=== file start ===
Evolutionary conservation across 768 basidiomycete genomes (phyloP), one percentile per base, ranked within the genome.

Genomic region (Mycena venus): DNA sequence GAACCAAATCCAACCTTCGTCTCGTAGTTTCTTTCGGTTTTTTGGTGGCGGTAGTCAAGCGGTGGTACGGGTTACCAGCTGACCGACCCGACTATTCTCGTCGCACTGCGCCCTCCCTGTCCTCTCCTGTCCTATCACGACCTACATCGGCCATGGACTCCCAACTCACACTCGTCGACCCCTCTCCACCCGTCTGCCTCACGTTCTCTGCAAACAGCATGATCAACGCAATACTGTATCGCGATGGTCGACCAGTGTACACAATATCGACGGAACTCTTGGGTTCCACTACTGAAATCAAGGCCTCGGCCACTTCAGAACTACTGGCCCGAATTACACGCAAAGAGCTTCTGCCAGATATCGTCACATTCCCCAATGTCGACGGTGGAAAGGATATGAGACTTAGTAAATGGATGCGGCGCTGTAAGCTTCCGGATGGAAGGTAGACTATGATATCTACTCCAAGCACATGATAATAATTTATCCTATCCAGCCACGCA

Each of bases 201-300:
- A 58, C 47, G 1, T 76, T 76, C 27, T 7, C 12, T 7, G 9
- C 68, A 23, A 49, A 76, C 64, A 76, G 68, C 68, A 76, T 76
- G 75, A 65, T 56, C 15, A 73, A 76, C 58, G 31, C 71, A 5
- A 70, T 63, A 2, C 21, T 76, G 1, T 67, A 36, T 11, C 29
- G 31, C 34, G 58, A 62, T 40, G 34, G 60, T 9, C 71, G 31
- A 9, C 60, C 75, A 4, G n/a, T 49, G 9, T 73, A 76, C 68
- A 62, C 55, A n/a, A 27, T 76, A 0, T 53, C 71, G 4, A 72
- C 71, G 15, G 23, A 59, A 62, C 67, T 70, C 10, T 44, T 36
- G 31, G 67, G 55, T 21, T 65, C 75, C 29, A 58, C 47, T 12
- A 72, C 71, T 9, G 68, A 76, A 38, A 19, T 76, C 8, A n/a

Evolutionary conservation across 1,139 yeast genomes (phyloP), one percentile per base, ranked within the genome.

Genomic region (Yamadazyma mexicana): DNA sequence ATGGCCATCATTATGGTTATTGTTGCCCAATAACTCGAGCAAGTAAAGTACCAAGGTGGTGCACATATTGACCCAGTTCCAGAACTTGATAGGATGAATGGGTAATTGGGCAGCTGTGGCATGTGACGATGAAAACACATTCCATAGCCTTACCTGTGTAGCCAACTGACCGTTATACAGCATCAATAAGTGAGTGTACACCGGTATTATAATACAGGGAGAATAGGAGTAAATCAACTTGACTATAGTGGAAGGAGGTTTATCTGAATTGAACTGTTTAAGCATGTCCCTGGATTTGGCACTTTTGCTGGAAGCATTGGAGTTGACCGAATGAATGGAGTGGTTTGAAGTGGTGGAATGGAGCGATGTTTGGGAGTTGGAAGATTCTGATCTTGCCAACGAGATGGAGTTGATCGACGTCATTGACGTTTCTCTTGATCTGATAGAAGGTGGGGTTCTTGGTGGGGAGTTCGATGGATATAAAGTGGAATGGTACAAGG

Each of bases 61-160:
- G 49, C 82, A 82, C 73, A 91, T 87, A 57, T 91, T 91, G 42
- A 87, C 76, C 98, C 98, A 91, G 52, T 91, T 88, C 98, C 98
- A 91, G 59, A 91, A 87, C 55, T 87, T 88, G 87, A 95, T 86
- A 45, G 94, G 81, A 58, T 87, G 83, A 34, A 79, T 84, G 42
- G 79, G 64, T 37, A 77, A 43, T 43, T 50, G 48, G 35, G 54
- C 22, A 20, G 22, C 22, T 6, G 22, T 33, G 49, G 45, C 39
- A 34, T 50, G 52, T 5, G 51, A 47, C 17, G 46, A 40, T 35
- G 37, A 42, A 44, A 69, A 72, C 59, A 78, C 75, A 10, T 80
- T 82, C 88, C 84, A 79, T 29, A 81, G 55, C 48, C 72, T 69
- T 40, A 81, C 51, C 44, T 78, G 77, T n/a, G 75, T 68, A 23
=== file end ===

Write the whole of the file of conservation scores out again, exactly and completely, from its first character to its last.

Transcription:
Evolutionary conservation across 768 basidiomycete genomes (phyloP), one percentile per base, ranked within the genome.

Genomic region (Mycena venus): DNA sequence GAACCAAATCCAACCTTCGTCTCGTAGTTTCTTTCGGTTTTTTGGTGGCGGTAGTCAAGCGGTGGTACGGGTTACCAGCTGACCGACCCGACTATTCTCGTCGCACTGCGCCCTCCCTGTCCTCTCCTGTCCTATCACGACCTACATCGGCCATGGACTCCCAACTCACACTCGTCGACCCCTCTCCACCCGTCTGCCTCACGTTCTCTGCAAACAGCATGATCAACGCAATACTGTATCGCGATGGTCGACCAGTGTACACAATATCGACGGAACTCTTGGGTTCCACTACTGAAATCAAGGCCTCGGCCACTTCAGAACTACTGGCCCGAATTACACGCAAAGAGCTTCTGCCAGATATCGTCACATTCCCCAATGTCGACGGTGGAAAGGATATGAGACTTAGTAAATGGATGCGGCGCTGTAAGCTTCCGGATGGAAGGTAGACTATGATATCTACTCCAAGCACATGATAATAATTTATCCTATCCAGCCACGCA

Each of bases 201-300:
- A 58, C 47, G 1, T 76, T 76, C 27, T 7, C 12, T 7, G 9
- C 68, A 23, A 49, A 76, C 64, A 76, G 68, C 68, A 76, T 76
- G 75, A 65, T 56, C 15, A 73, A 76, C 58, G 31, C 71, A 5
- A 70, T 63, A 2, C 21, T 76, G 1, T 67, A 36, T 11, C 29
- G 31, C 34, G 58, A 62, T 40, G 34, G 60, T 9, C 71, G 31
- A 9, C 60, C 75, A 4, G n/a, T 49, G 9, T 73, A 76, C 68
- A 62, C 55, A n/a, A 27, T 76, A 0, T 53, C 71, G 4, A 72
- C 71, G 15, G 23, A 59, A 62, C 67, T 70, C 10, T 44, T 36
- G 31, G 67, G 55, T 21, T 65, C 75, C 29, A 58, C 47, T 12
- A 72, C 71, T 9, G 68, A 76, A 38, A 19, T 76, C 8, A n/a

Evolutionary conservation across 1,139 yeast genomes (phyloP), one percentile per base, ranked within the genome.

Genomic region (Yamadazyma mexicana): DNA sequence ATGGCCATCATTATGGTTATTGTTGCCCAATAACTCGAGCAAGTAAAGTACCAAGGTGGTGCACATATTGACCCAGTTCCAGAACTTGATAGGATGAATGGGTAATTGGGCAGCTGTGGCATGTGACGATGAAAACACATTCCATAGCCTTACCTGTGTAGCCAACTGACCGTTATACAGCATCAATAAGTGAGTGTACACCGGTATTATAATACAGGGAGAATAGGAGTAAATCAACTTGACTATAGTGGAAGGAGGTTTATCTGAATTGAACTGTTTAAGCATGTCCCTGGATTTGGCACTTTTGCTGGAAGCATTGGAGTTGACCGAATGAATGGAGTGGTTTGAAGTGGTGGAATGGAGCGATGTTTGGGAGTTGGAAGATTCTGATCTTGCCAACGAGATGGAGTTGATCGACGTCATTGACGTTTCTCTTGATCTGATAGAAGGTGGGGTTCTTGGTGGGGAGTTCGATGGATATAAAGTGGAATGGTACAAGG

Each of bases 61-160:
- G 49, C 82, A 82, C 73, A 91, T 87, A 57, T 91, T 91, G 42
- A 87, C 76, C 98, C 98, A 91, G 52, T 91, T 88, C 98, C 98
- A 91, G 59, A 91, A 87, C 55, T 87, T 88, G 87, A 95, T 86
- A 45, G 94, G 81, A 58, T 87, G 83, A 34, A 79, T 84, G 42
- G 79, G 64, T 37, A 77, A 43, T 43, T 50, G 48, G 35, G 54
- C 22, A 20, G 22, C 22, T 6, G 22, T 33, G 49, G 45, C 39
- A 34, T 50, G 52, T 5, G 51, A 47, C 17, G 46, A 40, T 35
- G 37, A 42, A 44, A 69, A 72, C 59, A 78, C 75, A 10, T 80
- T 82, C 88, C 84, A 79, T 29, A 81, G 55, C 48, C 72, T 69
- T 40, A 81, C 51, C 44, T 78, G 77, T n/a, G 75, T 68, A 23